APRIL FOOD FESTIVAL: RAMPS

Each month, our Great Performances menus feature seasonal ingredients. It’s our way of celebrating the earth and bringing our special touch to every menu.

Ramps are a type of allium, a vegetable family that also includes garlic, onions, scallions and leeks. Ramps have many compounds that are being studied for potential health benefits. Quercetin and organosulfur compounds in ramps may have antioxidant and anti-inflammatory properties. Organosulfur compounds also give ramps their smell and taste.

Ramps and other alliums are good for gut health. Ramps are rich in prebiotics, a type of carbohydrate found in plant foods that encourages the growth of good gut bacteria.

Richard Brown, our Executive Chef of CPS Events at the Plaza, created a delicious ramps dish for us.

Comte Grilled Cheese with Roasted Ramp Honey on Brioche

by Richard Brown

Ingredients

  • 1 lb. Comte cheese, grated
  • 3 bunches of ramps
  • 6 oz. local honey
  • 1 pull man brioche, sliced lengthwise
  • 1 tsp unsalted butter
  • 1 Tb olive oil
  • Salt and fresh pepper
  • 1 clove garlic

Procedure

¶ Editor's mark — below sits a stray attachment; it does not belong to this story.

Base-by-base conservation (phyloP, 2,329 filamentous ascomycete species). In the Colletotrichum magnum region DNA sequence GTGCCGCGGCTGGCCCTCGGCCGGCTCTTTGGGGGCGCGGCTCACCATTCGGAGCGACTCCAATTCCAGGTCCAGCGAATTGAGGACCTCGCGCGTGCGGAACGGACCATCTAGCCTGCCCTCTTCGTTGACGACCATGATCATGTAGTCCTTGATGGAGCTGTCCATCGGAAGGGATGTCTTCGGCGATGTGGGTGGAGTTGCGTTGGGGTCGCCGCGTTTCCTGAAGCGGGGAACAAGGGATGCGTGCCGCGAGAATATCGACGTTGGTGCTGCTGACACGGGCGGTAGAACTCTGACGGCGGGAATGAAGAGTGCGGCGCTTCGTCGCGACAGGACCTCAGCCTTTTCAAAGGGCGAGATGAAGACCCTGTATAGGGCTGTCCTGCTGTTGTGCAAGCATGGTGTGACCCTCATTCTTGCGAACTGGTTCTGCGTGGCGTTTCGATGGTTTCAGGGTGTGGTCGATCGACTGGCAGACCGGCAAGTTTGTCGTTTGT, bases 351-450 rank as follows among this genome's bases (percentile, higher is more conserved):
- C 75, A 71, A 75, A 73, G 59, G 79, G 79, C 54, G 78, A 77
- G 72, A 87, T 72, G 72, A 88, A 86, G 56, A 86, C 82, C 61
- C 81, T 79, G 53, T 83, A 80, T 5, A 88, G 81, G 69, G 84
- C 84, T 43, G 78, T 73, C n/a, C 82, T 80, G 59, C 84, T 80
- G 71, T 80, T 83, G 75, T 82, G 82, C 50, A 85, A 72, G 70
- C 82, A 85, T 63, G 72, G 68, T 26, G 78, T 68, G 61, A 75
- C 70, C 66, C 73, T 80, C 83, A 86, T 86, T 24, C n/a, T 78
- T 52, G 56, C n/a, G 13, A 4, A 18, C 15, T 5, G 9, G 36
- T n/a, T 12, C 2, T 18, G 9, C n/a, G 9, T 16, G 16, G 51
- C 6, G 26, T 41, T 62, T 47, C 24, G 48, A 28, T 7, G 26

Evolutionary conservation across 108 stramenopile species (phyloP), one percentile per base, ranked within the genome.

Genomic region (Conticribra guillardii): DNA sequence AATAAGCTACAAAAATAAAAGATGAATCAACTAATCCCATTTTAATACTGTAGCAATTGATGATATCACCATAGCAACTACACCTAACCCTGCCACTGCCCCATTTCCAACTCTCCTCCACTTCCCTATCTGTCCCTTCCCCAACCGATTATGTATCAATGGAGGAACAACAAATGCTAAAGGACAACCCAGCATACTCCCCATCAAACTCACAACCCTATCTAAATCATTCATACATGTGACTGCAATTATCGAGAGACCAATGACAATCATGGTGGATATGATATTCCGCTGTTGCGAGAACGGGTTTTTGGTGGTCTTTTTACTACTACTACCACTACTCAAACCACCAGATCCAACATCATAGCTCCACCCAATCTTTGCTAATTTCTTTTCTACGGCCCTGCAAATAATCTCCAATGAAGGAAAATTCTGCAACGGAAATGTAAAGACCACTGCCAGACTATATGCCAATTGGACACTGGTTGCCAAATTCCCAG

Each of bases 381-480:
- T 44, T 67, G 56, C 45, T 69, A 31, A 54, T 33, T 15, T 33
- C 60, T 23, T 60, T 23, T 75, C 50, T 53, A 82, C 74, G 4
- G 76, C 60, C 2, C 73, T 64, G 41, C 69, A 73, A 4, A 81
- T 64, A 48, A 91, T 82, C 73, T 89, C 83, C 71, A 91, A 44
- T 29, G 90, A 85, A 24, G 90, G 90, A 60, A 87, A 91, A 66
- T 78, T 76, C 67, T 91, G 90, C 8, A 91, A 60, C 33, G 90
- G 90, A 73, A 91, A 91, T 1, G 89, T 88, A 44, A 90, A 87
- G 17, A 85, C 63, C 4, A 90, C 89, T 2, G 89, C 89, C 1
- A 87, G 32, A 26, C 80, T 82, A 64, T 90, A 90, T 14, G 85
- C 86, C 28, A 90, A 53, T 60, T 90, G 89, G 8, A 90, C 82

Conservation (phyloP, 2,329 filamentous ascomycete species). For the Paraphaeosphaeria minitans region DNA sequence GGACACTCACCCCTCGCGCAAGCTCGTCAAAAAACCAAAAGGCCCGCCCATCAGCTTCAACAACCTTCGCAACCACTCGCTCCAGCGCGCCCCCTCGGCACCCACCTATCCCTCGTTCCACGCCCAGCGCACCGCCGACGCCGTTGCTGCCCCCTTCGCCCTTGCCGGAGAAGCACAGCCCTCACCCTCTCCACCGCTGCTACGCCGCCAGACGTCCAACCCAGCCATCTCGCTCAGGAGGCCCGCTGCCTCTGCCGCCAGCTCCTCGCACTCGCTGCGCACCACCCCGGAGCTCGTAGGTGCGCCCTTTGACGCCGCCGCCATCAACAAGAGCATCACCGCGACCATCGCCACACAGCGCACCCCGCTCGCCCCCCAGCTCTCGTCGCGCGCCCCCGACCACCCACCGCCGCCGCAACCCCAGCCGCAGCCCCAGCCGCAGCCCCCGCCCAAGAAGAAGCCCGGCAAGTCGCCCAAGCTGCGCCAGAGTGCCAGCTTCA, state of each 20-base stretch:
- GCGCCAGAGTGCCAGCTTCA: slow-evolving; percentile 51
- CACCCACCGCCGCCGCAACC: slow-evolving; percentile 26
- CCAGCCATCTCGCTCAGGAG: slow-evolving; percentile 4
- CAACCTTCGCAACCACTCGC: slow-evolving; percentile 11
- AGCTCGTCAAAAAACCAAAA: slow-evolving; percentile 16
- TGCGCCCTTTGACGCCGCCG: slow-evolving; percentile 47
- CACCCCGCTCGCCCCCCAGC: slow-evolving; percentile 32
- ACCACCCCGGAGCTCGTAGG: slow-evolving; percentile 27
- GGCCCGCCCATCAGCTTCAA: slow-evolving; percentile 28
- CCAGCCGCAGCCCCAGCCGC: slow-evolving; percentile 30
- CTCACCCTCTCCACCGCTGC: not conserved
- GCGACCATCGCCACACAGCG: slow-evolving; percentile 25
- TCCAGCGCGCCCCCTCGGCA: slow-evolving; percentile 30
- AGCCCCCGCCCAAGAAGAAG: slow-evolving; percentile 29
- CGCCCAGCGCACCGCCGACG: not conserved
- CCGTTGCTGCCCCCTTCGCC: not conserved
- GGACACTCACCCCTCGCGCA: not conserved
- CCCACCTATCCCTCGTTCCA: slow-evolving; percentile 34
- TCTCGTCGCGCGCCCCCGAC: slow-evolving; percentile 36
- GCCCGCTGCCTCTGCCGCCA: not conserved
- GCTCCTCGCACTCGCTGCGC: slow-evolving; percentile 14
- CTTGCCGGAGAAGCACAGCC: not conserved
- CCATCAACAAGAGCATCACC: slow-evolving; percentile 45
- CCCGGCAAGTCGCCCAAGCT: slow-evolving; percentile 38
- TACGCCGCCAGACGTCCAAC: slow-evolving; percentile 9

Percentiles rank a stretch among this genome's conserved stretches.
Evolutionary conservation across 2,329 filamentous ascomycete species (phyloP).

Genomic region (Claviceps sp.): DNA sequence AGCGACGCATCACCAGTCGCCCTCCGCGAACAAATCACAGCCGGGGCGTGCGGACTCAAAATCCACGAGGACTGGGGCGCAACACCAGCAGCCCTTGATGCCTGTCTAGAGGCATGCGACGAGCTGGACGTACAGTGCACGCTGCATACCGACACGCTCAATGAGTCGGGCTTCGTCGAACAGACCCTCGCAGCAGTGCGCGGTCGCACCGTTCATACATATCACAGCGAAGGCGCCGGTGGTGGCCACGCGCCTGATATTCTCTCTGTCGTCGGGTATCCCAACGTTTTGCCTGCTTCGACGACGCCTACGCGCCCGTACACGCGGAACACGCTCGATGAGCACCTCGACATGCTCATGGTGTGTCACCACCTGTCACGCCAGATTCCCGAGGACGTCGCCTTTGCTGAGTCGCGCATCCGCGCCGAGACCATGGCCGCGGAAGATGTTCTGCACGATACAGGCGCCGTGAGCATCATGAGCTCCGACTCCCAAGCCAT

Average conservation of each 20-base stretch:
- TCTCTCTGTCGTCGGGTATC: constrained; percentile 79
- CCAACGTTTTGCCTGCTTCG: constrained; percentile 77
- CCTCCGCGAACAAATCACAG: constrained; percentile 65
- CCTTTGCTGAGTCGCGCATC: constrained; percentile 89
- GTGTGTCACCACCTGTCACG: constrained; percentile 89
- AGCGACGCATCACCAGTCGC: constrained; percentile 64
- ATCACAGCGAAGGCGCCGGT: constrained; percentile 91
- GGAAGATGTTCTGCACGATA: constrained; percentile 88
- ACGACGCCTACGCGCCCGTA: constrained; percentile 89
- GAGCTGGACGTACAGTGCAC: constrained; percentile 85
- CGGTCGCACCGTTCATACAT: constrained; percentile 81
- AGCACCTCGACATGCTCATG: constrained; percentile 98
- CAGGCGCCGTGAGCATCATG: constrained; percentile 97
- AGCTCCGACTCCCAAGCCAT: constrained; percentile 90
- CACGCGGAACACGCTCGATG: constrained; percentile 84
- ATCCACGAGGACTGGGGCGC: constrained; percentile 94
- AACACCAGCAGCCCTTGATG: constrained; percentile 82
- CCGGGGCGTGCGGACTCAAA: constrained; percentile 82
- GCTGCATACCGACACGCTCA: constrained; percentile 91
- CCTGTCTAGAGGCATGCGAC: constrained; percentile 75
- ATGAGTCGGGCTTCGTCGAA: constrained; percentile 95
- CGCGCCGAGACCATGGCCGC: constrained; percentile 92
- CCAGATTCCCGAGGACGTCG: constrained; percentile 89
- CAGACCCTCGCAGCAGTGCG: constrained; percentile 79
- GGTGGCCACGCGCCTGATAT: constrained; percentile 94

Preheat your oven to 350 degrees. Clean the ramps by cutting off the ends and trimming the leaves and leaving a little green. Make sure too wash them in cold water and dry. Slice the ramps thin, about a quarter inch. Chop the garlic well and sauté in olive oil at a medium heat. Add the ramps and continue cooking for 3 minutes until they are wilted. Pour into a sieve or use a slotted spoon to remove; place on a sheet tray and season with salt and pepper, cool. Place your honey into a mixing bowl and add your ramps. Let this sit for 2 hours to develop the flavor.

On 2 pieces of bread spread the ramp honey on one side and the cheese on the other. Place the ramp honey side on top; and press lightly to adhere the sides. In a large non-stick sauté pan; melt the butter on a medium high heat and wait until the butter stops sizzling; add your grilled cheese and cook until a nice golden brown. With a spatula, turn the bread over and place in the oven. In 5 to 7 minutes the Comte should be melted; take out of the pan and place on a sheet tray and let it set. If you wish, slice off the crusts (don’t forget to eat them), and cut your bread into your desired shape.

Katchkie Farm in Kinderhook, NY is dear to our hearts, not only because that is our local, organic farm; but because it allows us to educate children on food and where it comes from via the Sylvia Center. Katchkie Farm has recently become one of our wedding venues. 

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